We all know how frustrating it is when our ice cream melts way too quickly, making a sticky mess. The good news is that scientists may be able to create an ice cream that melts a lot slower than normal.
Researchers in the United Kingdom at the University of Dundee and the University of Edinburgh, found that BslA, a bacterial hydrophobin that lives in biofilms, which are densely packed with bacterial communities, may keep the ice cream from melting too fast if used as an ingredient.
Besides changing its melting resistance, the BslA protein will also change some other properties of the ice cream by giving it a smoother texture.
According to researchers, the biofilm consists of a group of microorganisms in which the cells attach to each other. The biofilm is held together by the matrix, which consists of extracellular DNA and polysaccharides.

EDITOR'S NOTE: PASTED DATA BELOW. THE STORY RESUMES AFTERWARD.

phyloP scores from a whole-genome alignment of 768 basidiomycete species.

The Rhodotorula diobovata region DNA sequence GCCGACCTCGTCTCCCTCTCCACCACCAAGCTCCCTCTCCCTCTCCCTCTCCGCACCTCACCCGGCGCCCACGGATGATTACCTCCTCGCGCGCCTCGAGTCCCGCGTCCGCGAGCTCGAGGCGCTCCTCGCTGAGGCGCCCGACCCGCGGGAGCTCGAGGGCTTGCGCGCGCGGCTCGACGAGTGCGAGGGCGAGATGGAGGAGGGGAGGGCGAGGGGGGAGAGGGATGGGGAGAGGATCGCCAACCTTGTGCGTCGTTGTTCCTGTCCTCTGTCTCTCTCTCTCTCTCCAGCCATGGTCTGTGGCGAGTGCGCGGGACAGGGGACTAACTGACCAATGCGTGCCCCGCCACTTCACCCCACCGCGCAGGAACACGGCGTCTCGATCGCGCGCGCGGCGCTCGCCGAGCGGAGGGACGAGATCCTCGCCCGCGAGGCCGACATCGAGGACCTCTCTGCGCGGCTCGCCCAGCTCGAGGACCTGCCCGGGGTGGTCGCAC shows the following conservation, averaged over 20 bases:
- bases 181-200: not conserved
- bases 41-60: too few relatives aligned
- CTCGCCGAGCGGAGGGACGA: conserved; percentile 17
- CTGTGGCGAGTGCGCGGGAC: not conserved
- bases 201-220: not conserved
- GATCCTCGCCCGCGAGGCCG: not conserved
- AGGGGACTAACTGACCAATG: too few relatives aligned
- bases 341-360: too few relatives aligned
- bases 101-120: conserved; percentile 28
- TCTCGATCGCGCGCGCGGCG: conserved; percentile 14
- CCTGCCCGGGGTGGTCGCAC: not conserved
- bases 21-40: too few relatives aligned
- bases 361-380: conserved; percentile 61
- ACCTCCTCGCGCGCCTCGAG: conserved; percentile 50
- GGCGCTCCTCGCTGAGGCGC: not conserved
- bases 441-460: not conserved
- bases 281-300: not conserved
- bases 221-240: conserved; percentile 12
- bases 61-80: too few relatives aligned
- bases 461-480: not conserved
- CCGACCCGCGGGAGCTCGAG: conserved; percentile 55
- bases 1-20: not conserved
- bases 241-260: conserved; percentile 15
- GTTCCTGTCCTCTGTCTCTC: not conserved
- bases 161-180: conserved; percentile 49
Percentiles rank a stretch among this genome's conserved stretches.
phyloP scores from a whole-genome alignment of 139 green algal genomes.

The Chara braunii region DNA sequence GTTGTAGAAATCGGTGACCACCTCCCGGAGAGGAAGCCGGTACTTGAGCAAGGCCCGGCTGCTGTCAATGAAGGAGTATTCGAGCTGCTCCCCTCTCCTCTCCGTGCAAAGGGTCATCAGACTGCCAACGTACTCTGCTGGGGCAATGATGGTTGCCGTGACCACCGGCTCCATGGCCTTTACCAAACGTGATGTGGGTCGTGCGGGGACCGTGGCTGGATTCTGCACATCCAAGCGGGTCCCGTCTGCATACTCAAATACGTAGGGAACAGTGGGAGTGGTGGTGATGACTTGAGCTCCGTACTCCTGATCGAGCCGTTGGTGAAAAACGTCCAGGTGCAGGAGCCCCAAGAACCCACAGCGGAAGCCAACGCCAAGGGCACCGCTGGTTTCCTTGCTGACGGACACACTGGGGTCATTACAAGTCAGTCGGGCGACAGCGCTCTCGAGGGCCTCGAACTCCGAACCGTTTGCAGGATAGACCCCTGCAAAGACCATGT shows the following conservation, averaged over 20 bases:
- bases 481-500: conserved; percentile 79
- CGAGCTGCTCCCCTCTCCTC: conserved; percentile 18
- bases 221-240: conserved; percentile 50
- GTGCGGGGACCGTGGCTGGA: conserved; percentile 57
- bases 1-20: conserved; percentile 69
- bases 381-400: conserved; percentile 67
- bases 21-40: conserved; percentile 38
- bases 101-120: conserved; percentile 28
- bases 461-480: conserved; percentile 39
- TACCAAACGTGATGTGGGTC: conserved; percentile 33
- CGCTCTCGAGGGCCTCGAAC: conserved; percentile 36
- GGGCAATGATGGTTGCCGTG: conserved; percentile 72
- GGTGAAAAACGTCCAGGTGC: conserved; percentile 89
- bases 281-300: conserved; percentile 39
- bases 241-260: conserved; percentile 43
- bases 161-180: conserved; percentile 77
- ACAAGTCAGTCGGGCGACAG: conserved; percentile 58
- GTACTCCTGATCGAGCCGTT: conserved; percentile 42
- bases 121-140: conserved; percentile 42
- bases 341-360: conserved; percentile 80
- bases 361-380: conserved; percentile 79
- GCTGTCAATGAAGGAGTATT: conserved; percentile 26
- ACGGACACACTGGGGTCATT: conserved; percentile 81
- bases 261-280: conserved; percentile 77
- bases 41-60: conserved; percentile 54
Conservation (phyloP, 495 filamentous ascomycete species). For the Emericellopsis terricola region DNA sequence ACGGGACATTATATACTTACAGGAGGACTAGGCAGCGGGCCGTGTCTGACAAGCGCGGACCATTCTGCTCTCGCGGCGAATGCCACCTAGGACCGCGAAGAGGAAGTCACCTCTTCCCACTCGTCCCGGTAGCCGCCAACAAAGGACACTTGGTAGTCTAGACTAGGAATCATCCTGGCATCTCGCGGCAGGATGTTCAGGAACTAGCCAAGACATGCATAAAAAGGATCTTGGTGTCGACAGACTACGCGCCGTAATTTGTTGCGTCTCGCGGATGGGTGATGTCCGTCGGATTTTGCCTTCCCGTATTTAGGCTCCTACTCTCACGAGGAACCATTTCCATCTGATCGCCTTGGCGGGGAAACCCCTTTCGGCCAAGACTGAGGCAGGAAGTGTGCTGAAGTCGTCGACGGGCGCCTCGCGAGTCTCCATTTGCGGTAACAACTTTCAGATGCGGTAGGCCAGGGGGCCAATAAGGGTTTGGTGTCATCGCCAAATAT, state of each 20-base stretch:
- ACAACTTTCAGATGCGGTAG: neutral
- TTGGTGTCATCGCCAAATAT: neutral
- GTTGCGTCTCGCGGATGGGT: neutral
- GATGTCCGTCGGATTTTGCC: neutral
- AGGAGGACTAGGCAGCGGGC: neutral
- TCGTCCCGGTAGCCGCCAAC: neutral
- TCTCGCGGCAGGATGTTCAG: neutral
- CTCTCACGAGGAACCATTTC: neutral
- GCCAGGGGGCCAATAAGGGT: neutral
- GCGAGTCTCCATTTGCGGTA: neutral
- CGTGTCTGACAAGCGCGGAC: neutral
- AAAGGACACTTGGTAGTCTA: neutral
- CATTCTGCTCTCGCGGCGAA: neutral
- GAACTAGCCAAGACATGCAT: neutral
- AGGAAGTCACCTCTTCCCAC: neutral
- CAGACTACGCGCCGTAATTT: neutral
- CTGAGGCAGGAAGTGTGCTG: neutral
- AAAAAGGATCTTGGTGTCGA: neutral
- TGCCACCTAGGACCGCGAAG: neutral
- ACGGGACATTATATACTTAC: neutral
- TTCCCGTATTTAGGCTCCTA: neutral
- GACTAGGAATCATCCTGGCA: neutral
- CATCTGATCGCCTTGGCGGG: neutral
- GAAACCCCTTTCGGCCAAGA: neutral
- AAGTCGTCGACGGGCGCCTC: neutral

While conducting the study, the researchers found that the outer surface of the biofilm is coated in an outer layer made by the BslA protein, called hydrophobic coat. This layer offers protection, much like a raincoat would. Researchers say that although BslA creates this water repellent layer, it is also able to keep together two substances that would normally not mix together (such as water and oil).
To make the ice cream, people usually use emulsifiers, which are small molecules that help unmixable ingredients stay together.
“In ice cream, the important interfaces are between fat/oil and water, air bubbles and water and the surface of ice crystals,” Cait MacPhee, a professor of biological physics at the University of Edinburgh in the United Kingdom, stated.
By adding the BslA proteins, the interactions between water, bubbles, and ice crystals, as well as the interactions between water and fat/oil, are stabilised, resulting in a slow melting effect, MacPhee added.
MacPhee says that the BslA protein can be used in other things as well. For instance, salad dressings require mixing water and oil, so the BsIA protein could replace the mustard which is normally used in some salad dressings as an emulsifier.
Researchers want to commercialise the production of BsIA ice cream, because after testing the product they saw that texture wise it was identical to regular ice cream, as well as in terms of firmness.
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